Music, Writing, and Cultural Unity in the Caribbean brings together performers, writers, critics, and musicologists from the Dutch-, English-, French- and Spanish-speaking Caribbean, as well as Britain and the United States. The collection explores the history of the circulation of music and writing in transAtlantic, intraCaribbean, and finally global perspectives. Authors' concerns include exchanges between Africa, the Caribbean, Europe, and native America, the places of music and dance in Caribbean culture in general, in the establishment of a literary aesthetic, in individual authors and performers, and in specific island cultures. Forms of resistance, adjustments of race, gender, and class, specific modes of cultural creation are also key issues, as are spirit of place and senses of history. Nor do contributors scant the central dilemma of political and social violence as often crucial elements in daily experience and cultural creation.
The idea of a cultural unity despite political disunity is a common theme (even when local forms or individual writers are at issue), as is a sense that such unity can resist metropolitan economic and intellectual hegemonies even as its cultural productions run the risk of being caught in the snares of global multinationalism. Overall here is asense of cultural vitality ever in search of and always creating new, but simultaneously traditional, representations of Caribbean being and experience.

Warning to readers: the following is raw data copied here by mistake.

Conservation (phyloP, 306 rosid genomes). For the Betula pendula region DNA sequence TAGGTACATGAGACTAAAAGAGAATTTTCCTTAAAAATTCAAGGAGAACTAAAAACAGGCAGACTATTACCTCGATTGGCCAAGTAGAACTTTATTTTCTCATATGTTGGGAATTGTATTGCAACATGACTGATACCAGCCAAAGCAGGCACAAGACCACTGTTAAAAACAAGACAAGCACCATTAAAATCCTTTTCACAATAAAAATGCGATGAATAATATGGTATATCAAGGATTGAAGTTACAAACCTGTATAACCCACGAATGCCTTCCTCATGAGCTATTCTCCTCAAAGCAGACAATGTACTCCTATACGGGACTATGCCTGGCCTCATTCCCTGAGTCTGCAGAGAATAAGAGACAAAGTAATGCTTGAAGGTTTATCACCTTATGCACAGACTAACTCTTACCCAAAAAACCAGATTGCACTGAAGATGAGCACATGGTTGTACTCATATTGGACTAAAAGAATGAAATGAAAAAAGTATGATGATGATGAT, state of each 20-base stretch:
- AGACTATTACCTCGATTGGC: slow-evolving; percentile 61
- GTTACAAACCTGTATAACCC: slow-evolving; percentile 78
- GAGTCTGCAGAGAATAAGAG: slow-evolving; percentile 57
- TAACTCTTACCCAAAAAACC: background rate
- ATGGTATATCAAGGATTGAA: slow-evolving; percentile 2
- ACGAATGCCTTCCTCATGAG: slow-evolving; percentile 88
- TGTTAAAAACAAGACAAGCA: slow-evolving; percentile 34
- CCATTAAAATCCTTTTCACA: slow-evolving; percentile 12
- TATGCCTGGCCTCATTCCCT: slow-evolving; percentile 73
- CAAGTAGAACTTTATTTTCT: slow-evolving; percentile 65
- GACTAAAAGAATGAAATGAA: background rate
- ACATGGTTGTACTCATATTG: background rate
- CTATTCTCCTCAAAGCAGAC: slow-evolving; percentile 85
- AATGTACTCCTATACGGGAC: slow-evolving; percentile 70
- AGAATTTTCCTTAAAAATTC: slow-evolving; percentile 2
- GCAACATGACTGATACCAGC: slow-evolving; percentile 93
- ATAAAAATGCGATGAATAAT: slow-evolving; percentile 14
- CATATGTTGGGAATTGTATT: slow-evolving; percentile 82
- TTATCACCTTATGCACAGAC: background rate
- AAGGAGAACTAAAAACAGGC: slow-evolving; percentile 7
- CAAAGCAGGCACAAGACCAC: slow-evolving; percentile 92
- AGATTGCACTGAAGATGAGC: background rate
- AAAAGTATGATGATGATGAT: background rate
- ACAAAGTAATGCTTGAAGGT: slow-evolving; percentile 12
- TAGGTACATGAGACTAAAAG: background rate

Authors include major established and new writers: Opal Palmer Adisa, Rudyard Alcocer, Natasha Barnes, Brenda Berrian, Carolyn Cooper, Kwame Dawes, Juan Flores, Margaret Gill, Lucy Harney, Jarrod Hayes, Sara Johnson, Luz Mena, Paul Miller, Juan Otero Garabís, Ineke Phaf-Rheinberger, Timothy Reiss, Gordon Rohlehr, Amon Saba Saakana, Silvio Torres-Saillant, Christopher Winks.
ABOUT THE AUTHOR
TIMOTHY J. REISS is professor of comparative literature at New York University. His most recent books are Knowledge, Discover and Imagination in Early Modern Europe (1997), Against Autonomy: Global Dialectics of Cultural Exchange (2002), and Mirages of the Selfe: Patterns of Personhood in Ancient and Early Modern Europe (2003). His edited collection, For the Geography of a Soul: Emerging Perspectives on Kamau Brathwaite appeared in 2001, and the second revised edition of Sisyphus and Eldorado: Magical and Other Realisms in Caribbean Literature in 2002, both from Africa World Press.
Cultural Studies, Music/THE CARIBBEAN